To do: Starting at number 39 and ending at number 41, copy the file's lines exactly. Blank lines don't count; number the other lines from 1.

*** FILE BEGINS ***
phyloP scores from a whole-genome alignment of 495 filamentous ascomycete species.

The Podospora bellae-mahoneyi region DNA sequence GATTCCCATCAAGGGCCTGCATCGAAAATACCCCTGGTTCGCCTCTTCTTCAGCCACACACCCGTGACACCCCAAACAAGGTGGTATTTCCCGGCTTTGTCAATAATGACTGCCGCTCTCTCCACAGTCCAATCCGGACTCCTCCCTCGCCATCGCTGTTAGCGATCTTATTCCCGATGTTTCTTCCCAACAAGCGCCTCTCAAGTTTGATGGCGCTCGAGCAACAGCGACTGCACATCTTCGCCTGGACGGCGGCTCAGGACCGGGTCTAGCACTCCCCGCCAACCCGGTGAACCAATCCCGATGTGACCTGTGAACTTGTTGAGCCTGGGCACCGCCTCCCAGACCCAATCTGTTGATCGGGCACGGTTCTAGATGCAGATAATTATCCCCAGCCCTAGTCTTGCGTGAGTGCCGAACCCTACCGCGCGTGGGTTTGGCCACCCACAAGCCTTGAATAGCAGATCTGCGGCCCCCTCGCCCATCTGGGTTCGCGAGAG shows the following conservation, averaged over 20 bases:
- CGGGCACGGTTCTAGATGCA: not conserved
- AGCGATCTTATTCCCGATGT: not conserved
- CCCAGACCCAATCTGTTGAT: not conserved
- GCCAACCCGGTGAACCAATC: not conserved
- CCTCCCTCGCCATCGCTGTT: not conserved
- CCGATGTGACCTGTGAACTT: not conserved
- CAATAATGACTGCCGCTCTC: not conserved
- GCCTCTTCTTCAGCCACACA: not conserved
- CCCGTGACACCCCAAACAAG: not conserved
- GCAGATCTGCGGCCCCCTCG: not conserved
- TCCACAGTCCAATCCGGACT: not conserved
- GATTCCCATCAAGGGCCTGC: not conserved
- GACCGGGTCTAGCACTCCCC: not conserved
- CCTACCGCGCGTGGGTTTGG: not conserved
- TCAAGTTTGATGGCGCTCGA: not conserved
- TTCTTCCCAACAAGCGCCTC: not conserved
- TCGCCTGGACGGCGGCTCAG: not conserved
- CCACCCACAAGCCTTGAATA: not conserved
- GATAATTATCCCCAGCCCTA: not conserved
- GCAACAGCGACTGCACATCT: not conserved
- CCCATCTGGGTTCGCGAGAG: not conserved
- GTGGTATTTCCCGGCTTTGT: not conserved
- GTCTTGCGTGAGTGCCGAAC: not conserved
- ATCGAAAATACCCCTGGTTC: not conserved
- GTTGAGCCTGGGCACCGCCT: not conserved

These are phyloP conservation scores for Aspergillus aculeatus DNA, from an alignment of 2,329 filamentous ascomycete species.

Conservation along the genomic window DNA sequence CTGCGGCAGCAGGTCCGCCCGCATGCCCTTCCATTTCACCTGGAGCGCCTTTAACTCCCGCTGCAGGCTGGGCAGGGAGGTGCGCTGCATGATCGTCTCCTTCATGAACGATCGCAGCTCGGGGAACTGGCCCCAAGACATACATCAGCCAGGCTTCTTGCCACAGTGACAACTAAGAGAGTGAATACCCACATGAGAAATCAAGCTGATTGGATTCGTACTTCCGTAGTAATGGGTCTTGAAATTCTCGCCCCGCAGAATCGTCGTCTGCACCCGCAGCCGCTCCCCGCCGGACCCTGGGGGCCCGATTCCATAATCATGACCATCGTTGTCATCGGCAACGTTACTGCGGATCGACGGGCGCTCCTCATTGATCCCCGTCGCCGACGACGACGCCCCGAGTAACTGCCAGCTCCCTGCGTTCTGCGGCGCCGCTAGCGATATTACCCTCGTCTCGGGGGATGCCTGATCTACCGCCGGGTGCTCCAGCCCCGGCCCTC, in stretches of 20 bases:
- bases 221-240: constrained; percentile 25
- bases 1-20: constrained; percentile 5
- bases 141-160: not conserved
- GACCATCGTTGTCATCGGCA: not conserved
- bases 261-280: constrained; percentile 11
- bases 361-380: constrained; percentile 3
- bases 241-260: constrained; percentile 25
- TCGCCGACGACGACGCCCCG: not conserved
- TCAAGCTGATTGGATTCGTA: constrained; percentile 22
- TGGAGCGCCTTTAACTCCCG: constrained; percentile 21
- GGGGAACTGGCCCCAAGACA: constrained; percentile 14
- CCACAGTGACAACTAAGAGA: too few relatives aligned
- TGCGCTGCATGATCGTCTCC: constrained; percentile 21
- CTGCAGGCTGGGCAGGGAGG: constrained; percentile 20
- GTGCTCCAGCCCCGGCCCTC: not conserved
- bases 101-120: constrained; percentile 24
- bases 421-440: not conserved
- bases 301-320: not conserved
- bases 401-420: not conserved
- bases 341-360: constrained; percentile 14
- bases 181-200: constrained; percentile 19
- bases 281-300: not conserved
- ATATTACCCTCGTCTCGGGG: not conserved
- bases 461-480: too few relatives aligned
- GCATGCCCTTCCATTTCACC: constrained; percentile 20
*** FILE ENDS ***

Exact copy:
- TGGAGCGCCTTTAACTCCCG: constrained; percentile 21
- GGGGAACTGGCCCCAAGACA: constrained; percentile 14
- CCACAGTGACAACTAAGAGA: too few relatives aligned